In adults, some brain regions retain a “childlike” ability to establish new connections, potentially contributing to our ability to learn new skills and form new memories as we age, according to new research from Washington University School of Medicine in St. Louis and the Allen Institute for Brain Science in Seattle.
The scientists arrived at the new findings by comparing gene activity levels in different regions of the brain. They identified adult brain regions where genes linked to the construction of new connections between cells have higher activity levels. The same genes are also highly active in young brains, so the researchers called this pattern of gene activity childlike.
“We already knew that the adult human brain generally has more activity among these genes when compared with other closely related species, including chimpanzees and monkeys,” said first author Manu S. Goyal, MD, a fellow in neuroradiology at Washington University. “Our new results connect this activity to a form of energy production known to be helpful for building biological structures, such as the new nerve cell branches needed to add connections in the brain.”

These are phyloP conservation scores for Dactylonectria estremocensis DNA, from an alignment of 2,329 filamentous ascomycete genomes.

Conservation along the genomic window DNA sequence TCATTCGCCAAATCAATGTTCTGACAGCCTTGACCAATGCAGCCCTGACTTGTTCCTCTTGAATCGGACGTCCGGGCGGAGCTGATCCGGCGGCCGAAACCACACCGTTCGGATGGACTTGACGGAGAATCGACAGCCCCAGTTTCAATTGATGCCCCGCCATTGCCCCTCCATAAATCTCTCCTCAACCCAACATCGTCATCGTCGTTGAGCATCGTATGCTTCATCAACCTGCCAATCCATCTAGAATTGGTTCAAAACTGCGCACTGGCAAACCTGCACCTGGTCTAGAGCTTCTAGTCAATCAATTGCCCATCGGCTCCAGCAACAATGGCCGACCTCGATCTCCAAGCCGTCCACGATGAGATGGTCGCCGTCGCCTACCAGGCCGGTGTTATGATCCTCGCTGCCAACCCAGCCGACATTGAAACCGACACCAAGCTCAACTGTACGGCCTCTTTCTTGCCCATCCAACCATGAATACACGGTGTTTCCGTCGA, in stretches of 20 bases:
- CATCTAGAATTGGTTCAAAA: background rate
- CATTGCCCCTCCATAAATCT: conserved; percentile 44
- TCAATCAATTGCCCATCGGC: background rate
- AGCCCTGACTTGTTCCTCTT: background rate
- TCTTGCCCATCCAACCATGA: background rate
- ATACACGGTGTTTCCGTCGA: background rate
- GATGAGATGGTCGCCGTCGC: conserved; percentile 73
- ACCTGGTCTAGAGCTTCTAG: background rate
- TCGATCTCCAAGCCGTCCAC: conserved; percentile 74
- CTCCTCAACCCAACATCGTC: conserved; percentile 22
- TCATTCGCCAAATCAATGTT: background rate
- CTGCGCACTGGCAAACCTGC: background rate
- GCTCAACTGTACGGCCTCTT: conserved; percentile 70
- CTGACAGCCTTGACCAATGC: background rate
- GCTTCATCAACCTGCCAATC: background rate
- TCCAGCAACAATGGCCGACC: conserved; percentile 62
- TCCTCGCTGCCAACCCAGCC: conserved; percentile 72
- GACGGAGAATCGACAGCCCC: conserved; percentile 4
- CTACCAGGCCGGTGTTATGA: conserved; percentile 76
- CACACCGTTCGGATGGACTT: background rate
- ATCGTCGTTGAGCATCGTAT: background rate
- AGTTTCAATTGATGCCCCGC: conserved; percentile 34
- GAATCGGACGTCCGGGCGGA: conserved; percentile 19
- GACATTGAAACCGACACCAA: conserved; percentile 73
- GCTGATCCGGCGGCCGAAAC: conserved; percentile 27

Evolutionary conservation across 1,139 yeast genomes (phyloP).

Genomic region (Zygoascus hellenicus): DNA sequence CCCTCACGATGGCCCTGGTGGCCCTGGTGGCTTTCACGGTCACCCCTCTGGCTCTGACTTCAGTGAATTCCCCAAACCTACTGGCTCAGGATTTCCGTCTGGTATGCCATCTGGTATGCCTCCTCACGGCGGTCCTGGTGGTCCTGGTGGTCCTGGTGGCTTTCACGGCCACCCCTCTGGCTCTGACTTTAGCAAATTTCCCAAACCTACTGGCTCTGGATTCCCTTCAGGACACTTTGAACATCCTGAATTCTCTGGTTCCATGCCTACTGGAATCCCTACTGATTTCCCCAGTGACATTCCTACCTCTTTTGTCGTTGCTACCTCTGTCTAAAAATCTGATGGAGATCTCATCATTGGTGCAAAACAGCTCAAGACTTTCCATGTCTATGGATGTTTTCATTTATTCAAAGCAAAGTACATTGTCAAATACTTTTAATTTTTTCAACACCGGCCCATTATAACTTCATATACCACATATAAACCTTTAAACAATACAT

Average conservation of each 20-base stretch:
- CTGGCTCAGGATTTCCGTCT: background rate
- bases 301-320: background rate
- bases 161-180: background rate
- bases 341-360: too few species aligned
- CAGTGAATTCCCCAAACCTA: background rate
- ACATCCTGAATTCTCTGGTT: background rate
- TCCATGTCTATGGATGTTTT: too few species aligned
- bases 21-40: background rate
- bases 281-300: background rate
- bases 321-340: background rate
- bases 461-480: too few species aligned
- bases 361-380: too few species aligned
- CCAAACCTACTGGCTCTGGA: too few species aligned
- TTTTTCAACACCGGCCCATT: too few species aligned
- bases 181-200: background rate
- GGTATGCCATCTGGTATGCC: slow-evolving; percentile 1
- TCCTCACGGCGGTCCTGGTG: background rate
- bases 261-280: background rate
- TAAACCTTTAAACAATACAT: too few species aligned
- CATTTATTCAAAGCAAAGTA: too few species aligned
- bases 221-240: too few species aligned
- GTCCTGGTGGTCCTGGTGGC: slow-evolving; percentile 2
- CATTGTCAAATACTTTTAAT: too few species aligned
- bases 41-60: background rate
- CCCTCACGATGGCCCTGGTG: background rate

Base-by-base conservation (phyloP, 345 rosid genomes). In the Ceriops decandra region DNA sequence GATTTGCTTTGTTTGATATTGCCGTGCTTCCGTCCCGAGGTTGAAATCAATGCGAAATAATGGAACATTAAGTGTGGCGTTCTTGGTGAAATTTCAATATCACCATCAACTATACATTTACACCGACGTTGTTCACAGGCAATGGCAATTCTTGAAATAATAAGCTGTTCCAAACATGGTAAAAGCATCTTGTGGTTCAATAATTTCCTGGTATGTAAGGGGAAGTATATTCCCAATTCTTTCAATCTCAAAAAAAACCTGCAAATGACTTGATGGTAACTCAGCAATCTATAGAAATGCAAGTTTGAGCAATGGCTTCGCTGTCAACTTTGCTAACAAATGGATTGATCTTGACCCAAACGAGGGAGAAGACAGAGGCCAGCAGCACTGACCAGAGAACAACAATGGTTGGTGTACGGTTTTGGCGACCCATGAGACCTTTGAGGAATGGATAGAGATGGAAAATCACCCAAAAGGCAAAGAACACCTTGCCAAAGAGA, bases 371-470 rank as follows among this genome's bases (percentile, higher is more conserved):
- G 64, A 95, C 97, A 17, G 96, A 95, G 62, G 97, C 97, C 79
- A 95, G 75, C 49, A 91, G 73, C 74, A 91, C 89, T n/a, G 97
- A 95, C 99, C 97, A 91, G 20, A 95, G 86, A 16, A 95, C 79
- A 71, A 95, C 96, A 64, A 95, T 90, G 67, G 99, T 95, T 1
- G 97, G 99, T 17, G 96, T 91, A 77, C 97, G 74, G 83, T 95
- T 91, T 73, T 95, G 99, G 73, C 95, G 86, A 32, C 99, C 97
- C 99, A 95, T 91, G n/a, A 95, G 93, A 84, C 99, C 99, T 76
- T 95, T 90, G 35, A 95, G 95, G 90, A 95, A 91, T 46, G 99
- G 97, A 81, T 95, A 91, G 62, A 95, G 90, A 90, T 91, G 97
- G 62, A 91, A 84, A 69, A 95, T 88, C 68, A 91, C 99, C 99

Scientists believe that new links between brain cells help encode new memories and skills long after the brain stops growing.
The study appears Jan. 7 in Cell Metabolism.
Several years ago, senior author Marcus Raichle, MD, professor of radiology, of psychology, of neurology, of neurobiology and of biomedical engineering, was investigating the brain’s voracious consumption of sugar and oxygen to make energy and enable other functions when he noticed that a few areas of the brain consumed sugar at exceptionally high rates. He and his colleagues later showed that this was because these regions were actively engaged in an alternative energy-making process called aerobic glycolysis.
“Aerobic glycolysis happens to be the form of sugar consumption favored by cancer cells and other rapidly growing cells,” said Goyal. “This made us wonder if the brain regions that use aerobic glycolysis were also those that had the most childlike gene activity, namely those that help form new brain cell connections.”